Reducing neonatal diarrhoea without antimicrobials

29-06-2020 | |
Photo: Trouw Nutrition
Photo: Trouw Nutrition

Neonatal diarrhoea can occur in piglets in the first week of life. Piglet diarrhoea can be treated with antimicrobials administered orally or by adding preventive antimicrobials to the feed or water. Trials show that applying a ‘chain approach’ preventative strategy can help in reducing piglet diarrhoea and therefore reduce the need for antibiotics.

Common strategies for reducing antimicrobials in swine production include dietary measures that aim to prevent exposure to pathogens, support the animal’s defence system and achieve stability in the gastrointestinal tract (GIT). Sudden changes in feed composition and stress factors such as heat may threaten the GIT integrity, as destabilisation of the microbiota and alteration of barrier functions and immune responses may occur. In antibiotic-free production environments, the primary need is to prevent dysbiosis in the GIT and optimise the pig’s mucosal defence functions. Interventions impacting the sow also impact her piglets. Recent findings indicate that oral antibiotic treatment of sows has a negative effect on the intestinal microbiota composition in a piglet and intestinal morphology. Applying a ‘chain approach’ preventive strategy to reduce piglet diarrhoea can help producers effectively reduce the use of antimicrobials.

Life start sets life performance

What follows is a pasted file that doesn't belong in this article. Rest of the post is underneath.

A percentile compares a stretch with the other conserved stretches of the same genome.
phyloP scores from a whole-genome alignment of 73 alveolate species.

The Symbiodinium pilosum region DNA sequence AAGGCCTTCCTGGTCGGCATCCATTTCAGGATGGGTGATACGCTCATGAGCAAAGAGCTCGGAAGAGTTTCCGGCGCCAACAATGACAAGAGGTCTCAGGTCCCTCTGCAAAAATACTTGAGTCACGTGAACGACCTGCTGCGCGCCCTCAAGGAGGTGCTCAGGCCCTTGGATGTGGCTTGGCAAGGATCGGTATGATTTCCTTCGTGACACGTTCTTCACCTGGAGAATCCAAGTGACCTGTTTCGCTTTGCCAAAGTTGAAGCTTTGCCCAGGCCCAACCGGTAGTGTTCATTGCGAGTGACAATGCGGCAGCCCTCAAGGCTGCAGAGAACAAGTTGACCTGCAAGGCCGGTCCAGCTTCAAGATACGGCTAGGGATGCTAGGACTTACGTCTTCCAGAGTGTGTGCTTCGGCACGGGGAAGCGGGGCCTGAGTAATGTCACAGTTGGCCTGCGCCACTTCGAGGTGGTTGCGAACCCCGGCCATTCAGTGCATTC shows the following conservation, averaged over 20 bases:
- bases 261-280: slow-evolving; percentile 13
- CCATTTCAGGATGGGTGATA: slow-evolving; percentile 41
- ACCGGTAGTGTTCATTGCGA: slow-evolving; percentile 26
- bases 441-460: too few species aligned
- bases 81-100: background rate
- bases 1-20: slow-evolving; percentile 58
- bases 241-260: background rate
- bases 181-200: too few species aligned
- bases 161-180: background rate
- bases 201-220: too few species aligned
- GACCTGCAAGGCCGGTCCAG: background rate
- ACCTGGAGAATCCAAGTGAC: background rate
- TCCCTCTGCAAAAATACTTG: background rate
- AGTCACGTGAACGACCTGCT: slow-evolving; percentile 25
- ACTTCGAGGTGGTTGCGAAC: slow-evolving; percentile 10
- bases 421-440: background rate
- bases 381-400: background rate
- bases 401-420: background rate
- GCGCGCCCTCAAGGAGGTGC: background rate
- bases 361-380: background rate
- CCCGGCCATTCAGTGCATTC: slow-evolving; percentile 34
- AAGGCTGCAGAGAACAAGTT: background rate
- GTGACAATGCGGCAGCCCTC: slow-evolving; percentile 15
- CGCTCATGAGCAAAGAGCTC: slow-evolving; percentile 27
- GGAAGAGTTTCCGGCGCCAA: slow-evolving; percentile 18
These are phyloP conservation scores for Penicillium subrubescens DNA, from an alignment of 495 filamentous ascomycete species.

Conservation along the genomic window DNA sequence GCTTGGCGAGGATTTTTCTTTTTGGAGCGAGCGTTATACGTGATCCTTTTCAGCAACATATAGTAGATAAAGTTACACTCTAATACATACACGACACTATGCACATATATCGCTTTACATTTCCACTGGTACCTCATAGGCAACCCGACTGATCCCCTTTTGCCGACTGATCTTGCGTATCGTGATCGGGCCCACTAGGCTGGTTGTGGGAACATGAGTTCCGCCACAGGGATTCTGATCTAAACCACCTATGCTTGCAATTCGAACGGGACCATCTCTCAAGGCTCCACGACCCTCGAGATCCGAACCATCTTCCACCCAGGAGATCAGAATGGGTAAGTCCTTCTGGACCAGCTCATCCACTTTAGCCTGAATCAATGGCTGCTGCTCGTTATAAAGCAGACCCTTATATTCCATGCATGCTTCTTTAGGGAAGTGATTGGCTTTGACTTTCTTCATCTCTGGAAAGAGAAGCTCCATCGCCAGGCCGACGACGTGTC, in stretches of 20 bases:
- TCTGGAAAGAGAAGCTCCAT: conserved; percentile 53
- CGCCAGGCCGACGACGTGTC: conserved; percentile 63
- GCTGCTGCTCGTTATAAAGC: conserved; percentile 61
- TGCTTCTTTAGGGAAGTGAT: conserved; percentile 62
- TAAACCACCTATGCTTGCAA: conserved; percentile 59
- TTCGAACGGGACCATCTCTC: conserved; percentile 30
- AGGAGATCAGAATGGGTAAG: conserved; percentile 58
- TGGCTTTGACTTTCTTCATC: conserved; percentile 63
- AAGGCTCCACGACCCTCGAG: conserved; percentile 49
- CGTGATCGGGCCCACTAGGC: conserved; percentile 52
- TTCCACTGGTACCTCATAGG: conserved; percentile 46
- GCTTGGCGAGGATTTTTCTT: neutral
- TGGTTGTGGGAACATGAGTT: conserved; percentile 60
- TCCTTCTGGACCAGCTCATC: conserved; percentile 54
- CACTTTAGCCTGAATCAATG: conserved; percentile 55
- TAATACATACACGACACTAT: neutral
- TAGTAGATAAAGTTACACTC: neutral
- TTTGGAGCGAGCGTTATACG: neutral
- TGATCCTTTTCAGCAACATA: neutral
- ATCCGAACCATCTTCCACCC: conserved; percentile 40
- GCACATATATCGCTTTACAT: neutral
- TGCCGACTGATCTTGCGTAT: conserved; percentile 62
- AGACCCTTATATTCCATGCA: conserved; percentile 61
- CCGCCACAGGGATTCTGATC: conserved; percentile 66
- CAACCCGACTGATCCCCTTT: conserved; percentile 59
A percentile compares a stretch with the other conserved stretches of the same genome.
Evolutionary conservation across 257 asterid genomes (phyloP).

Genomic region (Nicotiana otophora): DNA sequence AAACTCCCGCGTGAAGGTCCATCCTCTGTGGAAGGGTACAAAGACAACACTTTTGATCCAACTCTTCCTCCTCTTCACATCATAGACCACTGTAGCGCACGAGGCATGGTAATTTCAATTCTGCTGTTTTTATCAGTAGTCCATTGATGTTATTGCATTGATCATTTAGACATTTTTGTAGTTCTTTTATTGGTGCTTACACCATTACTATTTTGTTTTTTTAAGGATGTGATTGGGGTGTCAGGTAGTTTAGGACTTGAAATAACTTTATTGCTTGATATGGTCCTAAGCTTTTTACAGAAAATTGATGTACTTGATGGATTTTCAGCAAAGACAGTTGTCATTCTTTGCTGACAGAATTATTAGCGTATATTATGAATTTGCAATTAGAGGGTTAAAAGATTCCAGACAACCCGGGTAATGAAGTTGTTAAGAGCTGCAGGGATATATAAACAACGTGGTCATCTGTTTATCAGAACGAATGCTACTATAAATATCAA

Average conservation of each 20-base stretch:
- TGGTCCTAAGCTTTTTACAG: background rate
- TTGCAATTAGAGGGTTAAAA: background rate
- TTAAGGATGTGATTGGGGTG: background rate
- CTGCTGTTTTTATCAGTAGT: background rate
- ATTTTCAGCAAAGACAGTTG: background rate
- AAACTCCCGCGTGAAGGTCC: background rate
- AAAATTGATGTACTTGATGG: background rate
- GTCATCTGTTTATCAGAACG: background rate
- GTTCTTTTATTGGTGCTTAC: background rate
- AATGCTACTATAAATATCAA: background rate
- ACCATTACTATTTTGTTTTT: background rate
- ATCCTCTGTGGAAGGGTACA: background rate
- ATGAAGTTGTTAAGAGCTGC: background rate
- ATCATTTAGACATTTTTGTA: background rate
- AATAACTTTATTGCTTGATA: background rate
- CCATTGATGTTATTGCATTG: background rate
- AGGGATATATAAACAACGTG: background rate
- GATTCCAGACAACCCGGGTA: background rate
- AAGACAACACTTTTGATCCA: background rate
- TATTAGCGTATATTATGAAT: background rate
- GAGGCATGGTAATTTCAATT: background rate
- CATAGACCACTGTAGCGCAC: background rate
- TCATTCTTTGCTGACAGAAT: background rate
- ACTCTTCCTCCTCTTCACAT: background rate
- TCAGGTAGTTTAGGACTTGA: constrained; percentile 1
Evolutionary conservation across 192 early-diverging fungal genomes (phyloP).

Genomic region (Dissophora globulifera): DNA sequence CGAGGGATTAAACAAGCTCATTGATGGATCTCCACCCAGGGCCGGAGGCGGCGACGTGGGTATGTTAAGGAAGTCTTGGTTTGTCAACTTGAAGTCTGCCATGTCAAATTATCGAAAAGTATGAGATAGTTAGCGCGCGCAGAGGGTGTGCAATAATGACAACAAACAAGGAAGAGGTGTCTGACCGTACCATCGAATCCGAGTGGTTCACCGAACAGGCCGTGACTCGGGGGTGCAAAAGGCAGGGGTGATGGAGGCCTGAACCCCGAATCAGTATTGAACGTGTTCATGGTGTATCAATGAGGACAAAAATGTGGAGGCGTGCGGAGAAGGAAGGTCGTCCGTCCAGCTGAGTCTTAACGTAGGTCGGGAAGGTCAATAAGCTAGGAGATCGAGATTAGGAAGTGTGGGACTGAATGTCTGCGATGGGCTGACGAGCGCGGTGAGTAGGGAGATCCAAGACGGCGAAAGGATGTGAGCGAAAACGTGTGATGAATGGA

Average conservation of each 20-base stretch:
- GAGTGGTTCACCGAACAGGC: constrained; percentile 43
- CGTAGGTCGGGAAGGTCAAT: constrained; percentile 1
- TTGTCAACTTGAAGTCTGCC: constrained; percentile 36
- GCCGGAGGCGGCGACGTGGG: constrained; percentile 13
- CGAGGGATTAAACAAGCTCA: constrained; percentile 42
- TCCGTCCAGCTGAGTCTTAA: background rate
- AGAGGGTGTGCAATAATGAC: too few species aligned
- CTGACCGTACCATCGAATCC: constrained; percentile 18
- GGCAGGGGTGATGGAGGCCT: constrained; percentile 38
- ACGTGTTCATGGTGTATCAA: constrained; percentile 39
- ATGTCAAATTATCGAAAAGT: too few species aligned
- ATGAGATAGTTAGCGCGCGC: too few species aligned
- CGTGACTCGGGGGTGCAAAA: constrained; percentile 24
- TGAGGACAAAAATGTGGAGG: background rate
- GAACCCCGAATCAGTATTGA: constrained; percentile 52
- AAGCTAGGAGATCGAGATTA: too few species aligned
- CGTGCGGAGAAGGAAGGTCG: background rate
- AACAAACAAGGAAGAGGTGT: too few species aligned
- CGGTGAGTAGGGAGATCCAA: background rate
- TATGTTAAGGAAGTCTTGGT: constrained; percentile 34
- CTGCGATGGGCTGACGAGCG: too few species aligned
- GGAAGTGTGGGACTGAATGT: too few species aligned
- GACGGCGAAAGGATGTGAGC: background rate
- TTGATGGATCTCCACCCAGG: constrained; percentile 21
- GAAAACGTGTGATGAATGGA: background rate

Piglet diarrhoea in the first week of life is common in many herds. In many cases, the diarrhoea cause is infectious. One way to tackle neonatal diarrhoea is to apply a sow-piglet-axis in the chain. The physiological condition of suckling piglets is closely connected with the sow in the first weeks of life. Piglets receive energy and nutrient supply and immunological protection via the milk, and the microbial colonisation of the gastrointestinal tract via the milk and the environment. Microbiota analyses of piglets’ jejunal digesta show a resemblance in microbial composition compared to the microbiota from the sow (faeces and vagina), indicating that the first colonisers of the piglets intestine are derived from the birth canal (Figure 1). The development of the microbiota in the GIT tract of neonatal piglets is characterised by rapid and large changes in composition and diversity. These changes not only have short term effects on health and growth performance but affect later life disease resistance, immune competence and performance.

Figure 1 – Principle component analysis of microbiota composition from sows and piglets.

Reducing neonatal diarrhoea without antimicrobials

Pathogens and neonatal diarrhoea

Studies showing the relationship between maternal health and piglets’ early gut health demonstrates the need for an integrated approach that considers how sows performance and health status affects the performance of their offspring.

Research conducted by Trouw Nutrition has shown how the prevalence of different potential pathogens can affect swine production. High prevalence of Clostridium perfringens and Escherichia coli has been found in all ages of animals. Considering these pathogens are the most occurring bacterial causes of neonatal diarrhoea, it seems logical to find preventive solutions to reduce the infection pressure of these bacteria in sows, and in their environments thereby preventing diarrhoea and mortality in neonatal piglets.